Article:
And now I am 6 days late, and I am still waiting, and I have peed on all of the available sticks. I’ve done Wondfos, I’ve done FRERs, I’ve done digitals, I’ve done blue dye and pink dye. I’ve woken up at 4:30am desperate to use the bathroom and – instead of peeing quickly in the dark and going back to bed like a normal person – spent 20 minutes locked in a brightly lit bathroom like a mad scientist in her laboratory, peeing into cups and dipping the stick and waiting and squinting and still waiting and turning the thing over and taking the test apart and wasting enough time that I can no longer fall back asleep because I didn’t want to waste that precious first morning urine that might finally this time tell me we’ve made a sibling for our daughter, that our family’s wait is over. Because it is not just my wait.
She plays so gently with her baby doll, wrapping its cotton bottom in tiny play diapers, offering it a bottle, rocking it in her arms.
“Ella,” I ask, “what’s your baby’s name?”
“This is my sister baby,” she tells me. And I have to leave the room because my heart is breaking.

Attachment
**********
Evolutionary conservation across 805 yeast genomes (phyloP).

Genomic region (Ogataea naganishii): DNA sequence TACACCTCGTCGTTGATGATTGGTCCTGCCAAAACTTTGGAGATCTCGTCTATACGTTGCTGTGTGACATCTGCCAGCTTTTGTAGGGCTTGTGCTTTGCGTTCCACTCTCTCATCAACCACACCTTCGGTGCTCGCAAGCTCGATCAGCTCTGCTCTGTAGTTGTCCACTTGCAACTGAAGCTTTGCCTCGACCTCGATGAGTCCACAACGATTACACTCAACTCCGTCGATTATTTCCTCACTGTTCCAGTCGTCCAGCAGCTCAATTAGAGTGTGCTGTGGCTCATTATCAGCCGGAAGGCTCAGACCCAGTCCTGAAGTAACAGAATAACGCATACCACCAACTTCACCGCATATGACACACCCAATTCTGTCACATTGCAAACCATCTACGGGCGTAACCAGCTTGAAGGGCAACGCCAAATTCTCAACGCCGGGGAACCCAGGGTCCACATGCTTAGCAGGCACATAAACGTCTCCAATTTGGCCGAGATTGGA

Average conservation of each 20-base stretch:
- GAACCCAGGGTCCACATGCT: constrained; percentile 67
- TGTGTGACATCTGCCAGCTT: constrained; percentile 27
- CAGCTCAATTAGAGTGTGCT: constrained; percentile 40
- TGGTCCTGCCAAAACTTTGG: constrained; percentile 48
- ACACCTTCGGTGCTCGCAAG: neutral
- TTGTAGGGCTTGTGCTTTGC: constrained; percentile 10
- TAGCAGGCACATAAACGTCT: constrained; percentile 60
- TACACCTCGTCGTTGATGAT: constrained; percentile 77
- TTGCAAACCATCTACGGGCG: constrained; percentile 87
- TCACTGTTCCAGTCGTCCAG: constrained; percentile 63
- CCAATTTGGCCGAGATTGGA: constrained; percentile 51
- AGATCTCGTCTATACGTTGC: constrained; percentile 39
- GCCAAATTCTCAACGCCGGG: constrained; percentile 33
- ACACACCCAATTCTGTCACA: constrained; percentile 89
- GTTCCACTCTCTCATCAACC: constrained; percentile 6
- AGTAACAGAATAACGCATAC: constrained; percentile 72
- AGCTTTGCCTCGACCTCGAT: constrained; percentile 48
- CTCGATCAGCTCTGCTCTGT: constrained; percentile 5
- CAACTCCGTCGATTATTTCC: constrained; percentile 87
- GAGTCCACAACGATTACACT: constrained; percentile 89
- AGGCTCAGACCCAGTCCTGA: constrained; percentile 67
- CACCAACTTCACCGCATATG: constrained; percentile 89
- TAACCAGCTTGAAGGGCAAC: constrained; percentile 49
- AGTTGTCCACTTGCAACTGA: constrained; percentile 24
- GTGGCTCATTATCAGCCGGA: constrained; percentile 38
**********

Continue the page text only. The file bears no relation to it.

“Mami,” she says to me one night after I have finished my dinner and am waiting for her to finish hers, when I have overeaten and am wearing an unflattering shirt, “you have a baby in your belly?”
And my husband answers so that I won’t cry in front of her. “No, Ella,” he says. “Just a food baby. Sometimes we have to wait a while to get a sister or a brother.”
I know the last comment is really for me, and I know that he is not wrong. I know that I have to have patience. I have affirmations for fertility stress relief, I have scripture upon scripture about waiting patiently for God and about having faith – and more patience, and more faith – in God’s timing, I have secret Pinterest boards that are full of other women’s advice on how to “survive the two week wait.” I am trying. I am trying so hard to wait, with grace.
And yet I am six days late, and it is all I can think about.
So in a minute, I will pee on my fourth stick of the day. I will wait, and I will pray. And then whatever the result, I will go pick up my daughter from school, hold her close, and thank God for her life. I will ask his forgiveness for my impatience, and I will ask him again to help me give Ella a sibling. But above all, I will do what I have done for so many months now, and ask God to make me brave enough and strong enough, and, yes, patient enough to simply wait.